We are not, therefore, covered for the cost of the
crate, although the weight of the crate was
considered in arriving at shipping expenses.
"Due to the above omissions, we now find it
necessary to request amendment of our 16 November
bids, adding $0.01784 per pin for Item 1 (Type I,
16") and $0.02542 per pin for Item 2 (Type II,
24"). These are additions to FOB plant prices,
there being no change in delivery costs involved.
A complete modified schedule of bids for each
destination is attached, to avoid the need of
your making the individual calculations.
"It is almost needless to say, but we are
greatly indebted to you for initiating the
pre-award survey which brought these matters to
light. We again express our willingness to go
ahead with the contract as originally bid,
absorbing the threatened loss, should you see fit
to demand its performance — but your favorable
consideration of our request for amendment would be
most sincerely appreciated. Should we remain low
bidder despite these increases, you may be assured
of our utmost cooperation throughout the life of
"Adams Manufacturing Company
On December 30, 1953, the negotiated contract was entered
into between Adams and the Chicago Quartermaster Depot, United
States Army, under which Adams was to manufacture 1,369,525
wooden tent pins for a total consideration of $123,391.51.
With respect to inspection of the pins the contract contained
the following provisions:
"Inspection and Acceptance: Saving and
reserving to the Government all rights under the
Inspection provision, the procedure of Inspection
for compliance with contract requirements at
Contractor's plant and inspection (quantity and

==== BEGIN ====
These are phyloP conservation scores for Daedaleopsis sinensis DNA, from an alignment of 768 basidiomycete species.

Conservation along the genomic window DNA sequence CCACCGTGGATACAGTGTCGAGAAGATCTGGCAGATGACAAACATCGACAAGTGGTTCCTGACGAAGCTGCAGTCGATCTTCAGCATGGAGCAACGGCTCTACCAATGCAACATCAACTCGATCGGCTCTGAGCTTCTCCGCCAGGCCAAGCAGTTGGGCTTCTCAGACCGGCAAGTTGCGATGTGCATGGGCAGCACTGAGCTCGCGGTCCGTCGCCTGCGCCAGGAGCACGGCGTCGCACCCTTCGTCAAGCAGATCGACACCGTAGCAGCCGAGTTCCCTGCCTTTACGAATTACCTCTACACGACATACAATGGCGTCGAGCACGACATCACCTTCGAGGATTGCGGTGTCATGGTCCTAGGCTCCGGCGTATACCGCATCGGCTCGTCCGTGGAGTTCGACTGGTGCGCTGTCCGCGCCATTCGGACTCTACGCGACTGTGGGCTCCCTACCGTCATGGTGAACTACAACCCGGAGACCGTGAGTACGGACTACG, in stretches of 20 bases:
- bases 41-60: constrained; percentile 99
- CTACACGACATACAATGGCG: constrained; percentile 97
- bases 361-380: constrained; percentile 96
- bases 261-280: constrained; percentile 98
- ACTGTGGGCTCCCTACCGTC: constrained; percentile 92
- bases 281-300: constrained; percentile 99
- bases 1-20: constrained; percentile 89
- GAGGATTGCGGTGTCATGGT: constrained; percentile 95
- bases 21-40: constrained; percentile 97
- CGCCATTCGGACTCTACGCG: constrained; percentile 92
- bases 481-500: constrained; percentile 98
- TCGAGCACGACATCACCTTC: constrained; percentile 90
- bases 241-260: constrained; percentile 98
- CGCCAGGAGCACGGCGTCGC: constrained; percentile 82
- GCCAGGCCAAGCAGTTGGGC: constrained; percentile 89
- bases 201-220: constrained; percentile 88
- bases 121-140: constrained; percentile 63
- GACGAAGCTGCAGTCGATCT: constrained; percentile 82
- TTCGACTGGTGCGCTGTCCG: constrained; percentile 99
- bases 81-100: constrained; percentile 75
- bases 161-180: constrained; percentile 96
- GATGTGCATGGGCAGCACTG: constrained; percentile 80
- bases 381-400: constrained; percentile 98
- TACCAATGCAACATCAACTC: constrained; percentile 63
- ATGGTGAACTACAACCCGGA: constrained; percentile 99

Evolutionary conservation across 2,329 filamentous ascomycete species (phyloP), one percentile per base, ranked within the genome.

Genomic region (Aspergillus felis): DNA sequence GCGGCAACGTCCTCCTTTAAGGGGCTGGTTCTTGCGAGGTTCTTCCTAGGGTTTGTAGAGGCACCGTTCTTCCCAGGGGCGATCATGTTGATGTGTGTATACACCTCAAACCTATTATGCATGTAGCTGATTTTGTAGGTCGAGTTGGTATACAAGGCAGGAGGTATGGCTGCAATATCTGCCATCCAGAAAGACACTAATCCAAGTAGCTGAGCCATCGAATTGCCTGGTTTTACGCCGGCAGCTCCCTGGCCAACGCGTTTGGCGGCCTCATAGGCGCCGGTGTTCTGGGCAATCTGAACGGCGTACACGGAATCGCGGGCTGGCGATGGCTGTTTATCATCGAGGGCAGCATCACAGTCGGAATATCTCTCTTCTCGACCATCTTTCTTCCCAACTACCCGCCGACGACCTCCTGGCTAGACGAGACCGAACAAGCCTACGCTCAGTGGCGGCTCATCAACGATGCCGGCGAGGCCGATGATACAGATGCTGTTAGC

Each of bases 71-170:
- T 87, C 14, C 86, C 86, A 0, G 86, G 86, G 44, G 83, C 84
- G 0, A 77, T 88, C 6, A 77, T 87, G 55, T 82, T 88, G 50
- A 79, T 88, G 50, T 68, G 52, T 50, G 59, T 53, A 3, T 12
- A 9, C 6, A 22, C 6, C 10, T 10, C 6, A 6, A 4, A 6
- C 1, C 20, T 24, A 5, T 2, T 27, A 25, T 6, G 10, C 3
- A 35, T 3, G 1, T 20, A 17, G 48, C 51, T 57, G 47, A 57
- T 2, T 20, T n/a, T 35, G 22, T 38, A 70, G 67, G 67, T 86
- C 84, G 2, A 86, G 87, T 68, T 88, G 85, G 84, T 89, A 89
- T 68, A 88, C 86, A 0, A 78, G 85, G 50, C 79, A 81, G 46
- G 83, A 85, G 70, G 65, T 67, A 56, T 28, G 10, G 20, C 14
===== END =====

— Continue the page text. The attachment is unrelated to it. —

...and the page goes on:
condition) and acceptance at destination will be
"Shipment must Not be made prior to inspection by
either the Chief, QM Inspection Division, Chicago
Quartermaster Depot or his authorized
representatives. Contractor must notify the Chief,
QM Inspection Division, Chicago Quartermaster
Depot, 1819 West Pershing Road, Chicago 9,
Illinois, when the items as called for herein are
ready for inspection. Items Should Not Be Packed In
Sealed Containers Prior To Inspection. (If
2 weeks advance notice is requested.) Should
shipping point differ from that which is shown
herein, contractor must so advise both the
Contracting Officer and the Chief, QM Inspection
Division, Chicago Quartermaster Depot.
`"Material Inspection Receiving Reports:
Shipment of the items as called for herein will
be made, utilizing Material Inspection Receiving
Reports to be furnished by this office. Shipment
must not be made without same."
With regard to inspection, paragraph 5(a) of the General
Provisions of the contract provided as follows:
"(a) All supplies (which term throughout this
clause includes without limitation raw materials,
components, intermediate assemblies, and end
products) shall be subject to inspection and test
by the Government, to the extent practicable at
all times and places including the period of
manufacture, and in any event prior to final
After the contract was entered into Adams began purchasing
No. 1 and No. 2 red oak lumber which he intended to use in the
production of the tent pins. Preparations were made for
producing the pins, and on February 1, 1954, an inspection
plan was executed by Leland S. Foster, one of plaintiff's
inspection supervisors, delineating the method of inspection
that would be used on the job (Defendant's Exhibit No. 3).
Among other things the inspection plan provided that the point
of acceptance inspection was "End item"; that the lot size
would be a minimum of 8,001 and a maximum of 22,000; and that
the "presentation" would be stationary. Under the heading
"Special Details Governing Physical Arrangements of Product",
it was provided that "Units, after final machining and before
the treatment, will be stacked on pallets. Samples for visual
and dimensional check will be selected at this point".
At the time this inspection plan was formulated the
inspector on the job was T.T. Flint. About March 1, 1954, a
new inspector, Joe Burkhart, replaced Flint. Burkhart appeared
at approximately the time full-scale production began on the
tent pins. For some reason and under some authority not shown
by the record, Burkhart began making additional requirements
of Adams over and above the requirements stated in the
contract. For one thing, he required Adams to set up four
inspection points rather than the one inspection point
provided in the inspection plan executed by Foster. In
addition to that, Burkhart was extremely strict in his
requirements concerning the grade and quality of the lumber
used to produce the tent pins. In fact, ...